Ten-month-olds' selective use of visual dimensions in category learning
Gliga, Teodora and Mareschal, Denis and Johnson, Mark H. (2008) Ten-month-olds' selective use of visual dimensions in category learning. Infant Behavior & Development 31 (2), pp. 287-293. ISSN 0163-6383.
There is now general consensus that infants can use several different visual properties as the basis for categorization. Nonetheless, little is known about when and whether infants can be guided by contextual information to select the relevant properties from amongst those available to them. We show here that by 10 months of age infants can be biased, through observational learning, to use one or the other of two object properties for classification. Two groups of infants watched an actress classifying objects by either shape (the Shape group) or surface pattern (the Pattern group). When subsequently presented with two test trials which contradicted either one or the other of the classification rules, infants in the two groups looked longer to the classification event that was incompatible with the rule that group had been familiarized to. These results are discussed with reference to the development of selective feature processing in infancy.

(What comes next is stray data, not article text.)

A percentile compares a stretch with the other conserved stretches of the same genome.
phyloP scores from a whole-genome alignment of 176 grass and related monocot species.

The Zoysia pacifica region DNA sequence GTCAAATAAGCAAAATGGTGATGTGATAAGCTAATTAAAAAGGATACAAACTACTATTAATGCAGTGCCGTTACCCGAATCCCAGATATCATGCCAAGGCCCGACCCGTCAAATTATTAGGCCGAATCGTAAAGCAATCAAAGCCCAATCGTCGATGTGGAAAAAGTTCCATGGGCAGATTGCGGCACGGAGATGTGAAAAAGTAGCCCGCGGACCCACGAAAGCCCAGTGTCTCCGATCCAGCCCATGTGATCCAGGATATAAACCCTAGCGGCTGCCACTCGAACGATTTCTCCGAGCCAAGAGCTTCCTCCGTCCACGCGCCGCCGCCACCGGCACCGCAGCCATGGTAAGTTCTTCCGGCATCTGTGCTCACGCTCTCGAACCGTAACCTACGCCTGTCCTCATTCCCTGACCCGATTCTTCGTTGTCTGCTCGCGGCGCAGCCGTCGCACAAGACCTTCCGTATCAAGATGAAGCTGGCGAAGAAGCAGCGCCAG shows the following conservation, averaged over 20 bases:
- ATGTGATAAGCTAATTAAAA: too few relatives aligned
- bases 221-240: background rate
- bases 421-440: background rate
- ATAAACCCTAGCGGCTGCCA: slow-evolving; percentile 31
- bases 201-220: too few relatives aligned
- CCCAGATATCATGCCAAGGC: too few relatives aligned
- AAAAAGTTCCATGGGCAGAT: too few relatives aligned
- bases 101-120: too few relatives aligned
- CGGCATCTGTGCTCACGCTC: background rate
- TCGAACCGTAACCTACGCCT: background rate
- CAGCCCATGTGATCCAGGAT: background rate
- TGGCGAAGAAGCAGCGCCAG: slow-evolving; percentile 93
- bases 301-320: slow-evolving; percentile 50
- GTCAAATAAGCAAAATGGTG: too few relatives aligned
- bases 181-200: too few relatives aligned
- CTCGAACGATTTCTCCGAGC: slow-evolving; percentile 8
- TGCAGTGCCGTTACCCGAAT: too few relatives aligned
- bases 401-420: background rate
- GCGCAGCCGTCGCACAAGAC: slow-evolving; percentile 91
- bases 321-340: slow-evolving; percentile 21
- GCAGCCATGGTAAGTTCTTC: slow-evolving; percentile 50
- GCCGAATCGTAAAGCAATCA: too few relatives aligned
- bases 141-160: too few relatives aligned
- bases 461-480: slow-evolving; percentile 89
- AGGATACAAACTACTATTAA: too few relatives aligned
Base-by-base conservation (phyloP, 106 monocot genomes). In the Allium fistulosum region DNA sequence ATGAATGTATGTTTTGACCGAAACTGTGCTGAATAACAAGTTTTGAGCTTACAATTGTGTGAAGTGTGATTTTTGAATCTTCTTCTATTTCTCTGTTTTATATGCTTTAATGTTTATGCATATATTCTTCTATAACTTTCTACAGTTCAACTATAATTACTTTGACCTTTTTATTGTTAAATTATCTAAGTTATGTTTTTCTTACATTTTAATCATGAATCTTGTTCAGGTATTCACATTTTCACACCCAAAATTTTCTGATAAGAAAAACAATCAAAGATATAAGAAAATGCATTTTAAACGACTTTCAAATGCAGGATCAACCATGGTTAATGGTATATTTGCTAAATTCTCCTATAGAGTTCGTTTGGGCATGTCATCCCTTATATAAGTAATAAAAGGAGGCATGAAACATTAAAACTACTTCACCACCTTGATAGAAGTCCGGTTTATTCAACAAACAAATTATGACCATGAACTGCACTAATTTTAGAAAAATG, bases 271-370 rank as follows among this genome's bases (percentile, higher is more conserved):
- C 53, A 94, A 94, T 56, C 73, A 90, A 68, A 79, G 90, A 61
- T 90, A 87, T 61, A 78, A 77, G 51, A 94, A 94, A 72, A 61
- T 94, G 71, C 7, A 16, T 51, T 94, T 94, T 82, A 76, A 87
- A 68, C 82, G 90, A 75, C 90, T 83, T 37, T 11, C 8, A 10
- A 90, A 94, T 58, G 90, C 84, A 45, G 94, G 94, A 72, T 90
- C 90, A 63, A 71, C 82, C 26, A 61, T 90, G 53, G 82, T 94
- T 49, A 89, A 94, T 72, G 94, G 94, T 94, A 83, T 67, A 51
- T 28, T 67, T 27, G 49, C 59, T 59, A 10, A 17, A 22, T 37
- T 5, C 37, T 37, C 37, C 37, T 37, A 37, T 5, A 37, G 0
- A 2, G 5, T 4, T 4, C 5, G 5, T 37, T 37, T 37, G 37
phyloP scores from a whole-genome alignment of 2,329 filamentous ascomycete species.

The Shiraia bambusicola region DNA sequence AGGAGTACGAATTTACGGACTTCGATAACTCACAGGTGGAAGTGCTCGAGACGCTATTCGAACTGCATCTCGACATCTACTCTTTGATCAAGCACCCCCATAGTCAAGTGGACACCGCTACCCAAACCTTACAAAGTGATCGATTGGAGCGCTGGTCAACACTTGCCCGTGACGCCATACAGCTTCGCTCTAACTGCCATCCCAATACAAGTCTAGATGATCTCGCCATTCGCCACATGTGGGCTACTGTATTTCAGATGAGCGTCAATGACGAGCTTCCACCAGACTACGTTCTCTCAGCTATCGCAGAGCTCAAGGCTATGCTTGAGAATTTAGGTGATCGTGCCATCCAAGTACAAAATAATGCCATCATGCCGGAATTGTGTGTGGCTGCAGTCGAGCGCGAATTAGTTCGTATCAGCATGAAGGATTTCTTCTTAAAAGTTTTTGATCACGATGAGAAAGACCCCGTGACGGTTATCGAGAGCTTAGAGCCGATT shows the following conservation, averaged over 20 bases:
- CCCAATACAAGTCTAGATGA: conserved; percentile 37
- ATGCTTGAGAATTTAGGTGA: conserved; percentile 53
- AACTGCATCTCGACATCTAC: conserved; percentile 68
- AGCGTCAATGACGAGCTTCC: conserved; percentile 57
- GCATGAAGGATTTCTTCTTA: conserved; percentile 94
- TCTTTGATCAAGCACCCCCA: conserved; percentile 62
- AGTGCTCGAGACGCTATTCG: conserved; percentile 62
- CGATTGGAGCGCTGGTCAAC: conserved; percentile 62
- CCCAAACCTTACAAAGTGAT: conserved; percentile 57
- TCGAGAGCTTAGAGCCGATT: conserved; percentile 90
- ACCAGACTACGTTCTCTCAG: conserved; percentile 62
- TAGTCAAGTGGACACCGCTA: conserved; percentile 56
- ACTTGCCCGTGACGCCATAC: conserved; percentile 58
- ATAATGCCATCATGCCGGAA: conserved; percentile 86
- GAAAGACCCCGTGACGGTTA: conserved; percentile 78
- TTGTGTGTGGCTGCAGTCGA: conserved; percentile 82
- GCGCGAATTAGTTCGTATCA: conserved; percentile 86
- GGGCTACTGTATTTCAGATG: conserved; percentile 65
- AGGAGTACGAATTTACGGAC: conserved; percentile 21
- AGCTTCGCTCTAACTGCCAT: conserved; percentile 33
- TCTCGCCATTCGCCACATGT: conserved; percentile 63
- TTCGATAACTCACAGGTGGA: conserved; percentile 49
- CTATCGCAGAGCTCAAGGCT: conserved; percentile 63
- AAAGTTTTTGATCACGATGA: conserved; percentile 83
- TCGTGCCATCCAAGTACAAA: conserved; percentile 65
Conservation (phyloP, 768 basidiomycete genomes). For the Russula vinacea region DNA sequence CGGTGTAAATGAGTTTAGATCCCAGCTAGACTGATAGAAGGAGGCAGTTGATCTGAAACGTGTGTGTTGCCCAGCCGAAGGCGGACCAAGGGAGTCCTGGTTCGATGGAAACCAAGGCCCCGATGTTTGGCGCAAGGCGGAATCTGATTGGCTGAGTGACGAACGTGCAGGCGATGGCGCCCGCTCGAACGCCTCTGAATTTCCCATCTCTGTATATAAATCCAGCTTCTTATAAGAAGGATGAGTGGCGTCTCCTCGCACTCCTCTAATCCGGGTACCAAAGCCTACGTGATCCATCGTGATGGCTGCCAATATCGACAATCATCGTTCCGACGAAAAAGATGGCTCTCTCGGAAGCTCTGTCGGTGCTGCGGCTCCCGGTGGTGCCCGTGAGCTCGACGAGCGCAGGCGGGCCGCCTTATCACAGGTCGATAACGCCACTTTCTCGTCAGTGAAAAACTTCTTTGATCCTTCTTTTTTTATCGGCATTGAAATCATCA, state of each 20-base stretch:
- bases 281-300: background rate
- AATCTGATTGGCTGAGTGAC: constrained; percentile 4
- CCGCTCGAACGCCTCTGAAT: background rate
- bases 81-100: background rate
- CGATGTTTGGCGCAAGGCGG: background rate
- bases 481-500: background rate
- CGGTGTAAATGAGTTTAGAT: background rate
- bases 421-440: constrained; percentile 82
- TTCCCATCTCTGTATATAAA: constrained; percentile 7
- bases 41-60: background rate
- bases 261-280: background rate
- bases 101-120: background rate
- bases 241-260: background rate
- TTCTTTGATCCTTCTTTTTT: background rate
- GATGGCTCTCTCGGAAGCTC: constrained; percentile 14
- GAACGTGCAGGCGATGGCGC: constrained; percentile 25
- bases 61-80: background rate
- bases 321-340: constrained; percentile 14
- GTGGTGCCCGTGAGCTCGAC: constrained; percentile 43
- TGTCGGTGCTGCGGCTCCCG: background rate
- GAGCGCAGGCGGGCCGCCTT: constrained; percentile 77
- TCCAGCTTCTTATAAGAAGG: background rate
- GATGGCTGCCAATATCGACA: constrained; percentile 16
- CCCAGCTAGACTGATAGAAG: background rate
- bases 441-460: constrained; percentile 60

|Keyword(s) / Subject(s):||Categorization, context dependence, observational learning, selective attention|
|School:||Birkbeck Schools and Departments > School of Science > Psychological Sciences|
|Research Centre:||Educational Neuroscience, Centre for, Brain and Cognitive Development, Centre for (CBCD)|
|Date Deposited:||22 Dec 2010 14:48|
|Last Modified:||09 Dec 2016 11:16|
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